The timing belt is among the most important parts of your car and must be inspected occasionally for wear and the need for replacement. The reason for its importance lies in the fact that it keeps the crank and camshaft “in-time” with one another, ensuring that cylinder gas ignition happens at the right moment as fuel and air enter the cylinder when the piston is in the correct position. If the engine falls “out-of-time” this process will become more difficult for your car’s engine and there will be a noticeable loss of power. In order to fully appreciate what the timing belt is, let’s take a closer look at its purpose and position in the engine.
Depending on the age of your vehicle, the belt may actually be a chain. Older model cars and some newer model V-8’s actually have a timing chain that is located at the front of the engine. This is typically found within a protective housing, so inspecting it will require the removal of the cover as well as the cooling fan and possibly the radiator. The chain, just as the belt, turns with the engine, helping keep the crank and camshaft in-time. In most cases, drivers don’t even realize they have a timing chain until it suddenly snaps, leaving them stranded on the side of the road. The unfortunate side-effect of having a metal chain is that damage could occur to parts of the pulleys or shafts themselves during a catastrophic failure of the chain.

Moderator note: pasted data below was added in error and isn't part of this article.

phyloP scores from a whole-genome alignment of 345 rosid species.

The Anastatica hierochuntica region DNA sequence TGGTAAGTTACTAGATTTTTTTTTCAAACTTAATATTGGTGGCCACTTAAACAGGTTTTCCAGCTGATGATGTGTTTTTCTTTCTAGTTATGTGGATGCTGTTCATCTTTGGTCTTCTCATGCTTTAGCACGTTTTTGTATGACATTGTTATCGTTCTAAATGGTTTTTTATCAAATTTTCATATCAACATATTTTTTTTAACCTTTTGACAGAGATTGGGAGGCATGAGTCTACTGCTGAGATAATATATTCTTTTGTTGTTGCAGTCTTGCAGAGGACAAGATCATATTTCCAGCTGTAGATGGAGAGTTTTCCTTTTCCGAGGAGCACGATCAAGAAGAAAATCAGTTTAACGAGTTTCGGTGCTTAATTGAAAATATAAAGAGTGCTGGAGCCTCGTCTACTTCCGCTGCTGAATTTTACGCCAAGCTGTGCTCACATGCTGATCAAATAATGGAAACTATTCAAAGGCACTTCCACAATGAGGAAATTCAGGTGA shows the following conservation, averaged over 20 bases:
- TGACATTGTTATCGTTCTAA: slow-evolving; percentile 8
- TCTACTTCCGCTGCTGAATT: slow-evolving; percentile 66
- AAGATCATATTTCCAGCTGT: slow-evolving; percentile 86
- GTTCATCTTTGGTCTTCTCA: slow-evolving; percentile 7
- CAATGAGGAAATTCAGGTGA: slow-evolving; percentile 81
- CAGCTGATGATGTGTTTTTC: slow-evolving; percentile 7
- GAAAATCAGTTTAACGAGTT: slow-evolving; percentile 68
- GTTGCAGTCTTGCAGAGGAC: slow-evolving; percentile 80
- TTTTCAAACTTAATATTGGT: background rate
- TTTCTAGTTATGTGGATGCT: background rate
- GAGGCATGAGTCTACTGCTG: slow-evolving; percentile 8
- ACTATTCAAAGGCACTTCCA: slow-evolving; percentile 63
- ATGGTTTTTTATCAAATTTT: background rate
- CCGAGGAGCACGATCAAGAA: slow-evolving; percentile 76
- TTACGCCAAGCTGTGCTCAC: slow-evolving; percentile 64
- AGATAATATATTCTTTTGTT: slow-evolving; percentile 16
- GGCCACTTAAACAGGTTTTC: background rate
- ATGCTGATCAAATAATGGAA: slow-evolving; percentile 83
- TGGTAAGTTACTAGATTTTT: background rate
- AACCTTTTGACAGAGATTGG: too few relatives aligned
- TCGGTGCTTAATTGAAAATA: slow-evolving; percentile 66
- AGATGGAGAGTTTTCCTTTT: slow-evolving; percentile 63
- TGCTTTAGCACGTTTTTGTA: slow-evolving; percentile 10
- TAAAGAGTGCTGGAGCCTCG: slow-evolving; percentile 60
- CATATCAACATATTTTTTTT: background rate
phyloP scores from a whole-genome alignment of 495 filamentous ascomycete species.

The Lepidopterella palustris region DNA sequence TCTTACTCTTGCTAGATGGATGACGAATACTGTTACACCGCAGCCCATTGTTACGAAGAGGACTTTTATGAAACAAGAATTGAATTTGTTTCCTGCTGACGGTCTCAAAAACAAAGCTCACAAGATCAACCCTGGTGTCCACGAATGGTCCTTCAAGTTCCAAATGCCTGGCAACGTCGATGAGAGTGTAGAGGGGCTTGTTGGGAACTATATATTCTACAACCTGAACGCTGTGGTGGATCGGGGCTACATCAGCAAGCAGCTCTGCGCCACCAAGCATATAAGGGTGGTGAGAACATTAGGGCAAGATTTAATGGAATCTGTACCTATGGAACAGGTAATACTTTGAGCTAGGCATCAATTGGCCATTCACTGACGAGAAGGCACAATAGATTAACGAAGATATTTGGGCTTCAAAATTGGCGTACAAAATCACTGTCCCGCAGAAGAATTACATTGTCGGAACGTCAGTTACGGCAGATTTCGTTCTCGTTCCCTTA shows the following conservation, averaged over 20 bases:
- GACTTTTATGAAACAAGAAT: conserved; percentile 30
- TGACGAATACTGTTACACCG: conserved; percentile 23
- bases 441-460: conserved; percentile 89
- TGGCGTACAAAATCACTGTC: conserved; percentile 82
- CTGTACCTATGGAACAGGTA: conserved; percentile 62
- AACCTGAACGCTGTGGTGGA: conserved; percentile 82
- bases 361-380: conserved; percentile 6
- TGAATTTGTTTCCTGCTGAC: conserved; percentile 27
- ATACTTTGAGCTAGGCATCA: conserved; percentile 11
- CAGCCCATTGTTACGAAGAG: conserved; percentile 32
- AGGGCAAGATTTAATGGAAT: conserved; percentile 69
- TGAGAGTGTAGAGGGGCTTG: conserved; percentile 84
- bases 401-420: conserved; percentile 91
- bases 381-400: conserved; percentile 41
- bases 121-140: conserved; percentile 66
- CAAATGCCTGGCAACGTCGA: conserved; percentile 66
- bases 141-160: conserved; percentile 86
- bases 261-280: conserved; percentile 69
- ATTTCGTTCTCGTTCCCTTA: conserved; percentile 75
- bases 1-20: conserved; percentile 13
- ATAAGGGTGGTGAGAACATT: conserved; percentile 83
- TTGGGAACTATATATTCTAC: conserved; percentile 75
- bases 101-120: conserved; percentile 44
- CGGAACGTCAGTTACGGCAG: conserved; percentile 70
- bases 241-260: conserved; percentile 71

Newer models of cars, especially those with smaller engines, use a rubber belt similar to the accessory belt. This belt may be just below or to the side of the accessory belt and may or may not be behind a protective housing. Normally, such a timing belt is easier to inspect when you have regular service on your car, and sudden loss of the belt may be less likely to occur due to early replacement. The timing of the crank and camshaft are important, and for the most part is controlled by the car’s computer. However, when replacing the belt, it is important to align the painted dots on both the crank and camshaft to ensure their proper alignment. Otherwise, the engine may not start and run properly at first. Older cars require turning the rotor in the distributor until at some point the timing is adjusted so the car engine runs smoothly.